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Album premiere: Jon Cleary's 'GoGo Juice' and the beat of New Orleans

Album premiere: Jon Cleary's 'GoGo Juice' and the beat of New Orleans
New Orleans musician Jon Cleary explores the myriad sounds and emotions of the city he's lived in since he wwas 17, New Orleans, in his new album "GoGo Juice," which will be released on Aug. 14. (Danielle Moir)

In response to the devastation wreaked upon a broad swath of the southeast U.S., New Orleans pianist, singer and songwriter Jon Cleary wrote a song he originally called “Breaking Up the Home,” having seen thousands of people in New Orleans and beyond forced out of their homes to live with friends or relatives in far-flung places.

But over the course of the decade since Hurricane Katrina hit 10 years ago this month, Cleary watched his friends and neighbors determinedly rebuild their city and their lives, so he rethought “Breaking Up the Home” and turned into “Bringing Back the Home,” one of nine songs on his new album, “GoGo Juice,” which The Times is premiering ahead of its release on Aug. 14.

Although born in Kent, England, Cleary moved to the Crescent City when he was 17, enchanted like many non-natives by New Orleans’ unique blend of cultural and musical forces.

Those play out in a variety of seductive grooves he and his fellow musicians have created for “GoGo Juice.” A funky second-line parade rhythm of “Getcha GoGo Juice” aligns with New Orleans native sons such as the Neville Brothers and the Meters; a meaty R&B flavor infuses “Beg Steal or Borrow;” a Memphis strut bolsters “Love On One Condition;” and a sultry pulse a la Al Green/Willie Mitchell’s Hi Records classic ’70s collaborations establishes the foundation for “Brother I’m Hungry,” an empathetic look at those who have little or nothing.

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Throughout, Cleary’s sandpapery voice carries the joy, the heartache and the resilience that characterizes denizens of one of the most dynamic cities in the world.

“ ‘GoGo Juice’ documents not just where I’m at musically right now, but the journey that’s been taken to get here, and, by the way, that’s quite a long journey,” Cleary, 52, tells The Times. “It has as its base a conventional approach, simply a recording of a band of carefully selected musicians playing together, having fun and getting down like we do every night here in my hometown of New Orleans.

“In that respect, it differs substantially from my last album where I played every instrument and recorded each track, one at a time,” he said.

“I think it has the same thread, the same core element, as my previous albums, which is to say that it’s informed by everything New Orleans whilst still only being a New Orleans record by simple virtue of the fact that all the contributing musicians came up playing in New Orleans,” Cleary added. That means “learning from the old cats — the guys who invented funk and R&B. We play with that accent. Funky is the default mode down here; it’s the ethnic folk music of the Big Easy. That, and a whole lot of soul.”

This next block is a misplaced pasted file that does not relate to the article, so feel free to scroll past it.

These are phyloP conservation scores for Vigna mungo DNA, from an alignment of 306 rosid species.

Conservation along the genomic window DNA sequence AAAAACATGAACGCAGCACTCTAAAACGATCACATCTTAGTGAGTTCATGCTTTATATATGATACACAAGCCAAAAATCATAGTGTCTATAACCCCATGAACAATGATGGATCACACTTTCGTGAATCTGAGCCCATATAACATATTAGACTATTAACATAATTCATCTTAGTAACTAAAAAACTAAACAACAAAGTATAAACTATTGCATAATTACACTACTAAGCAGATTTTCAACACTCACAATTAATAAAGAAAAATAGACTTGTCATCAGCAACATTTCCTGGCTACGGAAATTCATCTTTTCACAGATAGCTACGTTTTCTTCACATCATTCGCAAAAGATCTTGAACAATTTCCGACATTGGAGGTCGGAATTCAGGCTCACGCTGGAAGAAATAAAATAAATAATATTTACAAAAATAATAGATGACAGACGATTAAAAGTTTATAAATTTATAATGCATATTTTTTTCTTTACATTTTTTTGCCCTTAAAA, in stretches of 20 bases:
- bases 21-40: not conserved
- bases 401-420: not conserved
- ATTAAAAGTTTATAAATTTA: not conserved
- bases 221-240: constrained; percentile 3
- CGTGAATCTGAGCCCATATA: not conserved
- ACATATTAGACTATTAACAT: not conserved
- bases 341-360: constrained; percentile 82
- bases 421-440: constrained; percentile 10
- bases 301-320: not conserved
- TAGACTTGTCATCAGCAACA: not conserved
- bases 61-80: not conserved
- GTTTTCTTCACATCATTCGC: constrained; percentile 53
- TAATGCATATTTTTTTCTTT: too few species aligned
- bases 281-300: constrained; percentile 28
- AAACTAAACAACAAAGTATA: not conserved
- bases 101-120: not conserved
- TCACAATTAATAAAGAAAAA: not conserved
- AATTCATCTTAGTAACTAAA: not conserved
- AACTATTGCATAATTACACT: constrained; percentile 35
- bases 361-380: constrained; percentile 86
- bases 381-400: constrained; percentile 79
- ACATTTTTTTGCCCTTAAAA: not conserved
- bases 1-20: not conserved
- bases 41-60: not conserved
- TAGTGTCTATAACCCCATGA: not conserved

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Before going out on his own, Cleary toured for years as part of the band backing Bonnie Raitt, who has referred to the singer as “the ninth wonder of the world.” He’s also performed with numerous other acts, including B.B. King, Taj Mahal, Eric Burdon and Ryan Adams. His piano playing, which takes center stage on “Bringing Back the Home,” is steeped in the tradition of New Orleans masters such as Professor Longhair, James Booker, Allen Toussaint and Dr. John.

As Rolling Stone’s David Fricke summed up one of Cleary’s previous albums, “Cleary can be an absolute monster on his own, but Cleary’s full combo R&B is as broad, deep and roiling as the Mississippi River, the combined swinging product of local keyboard tradition, Cleary’s vocal-songwriting flair for moody Seventies soul and the spunky-Meters roll of his [band, the Absolute Monster] Gentlemen.”

As to working on “GoGo Juice,” Cleary says, “There was no attempt to make this sound like a ‘New Orleans’ record but it undoubtedly is. ... Down here, it’s music before business, which can sometimes make us the round peg that doesn’t quite fit snugly in any of the square holes of the music business. I guess I’ll feel like I’ve achieved something if people hear this without first looking at the label and just dig it for what it is: real music played real good.”

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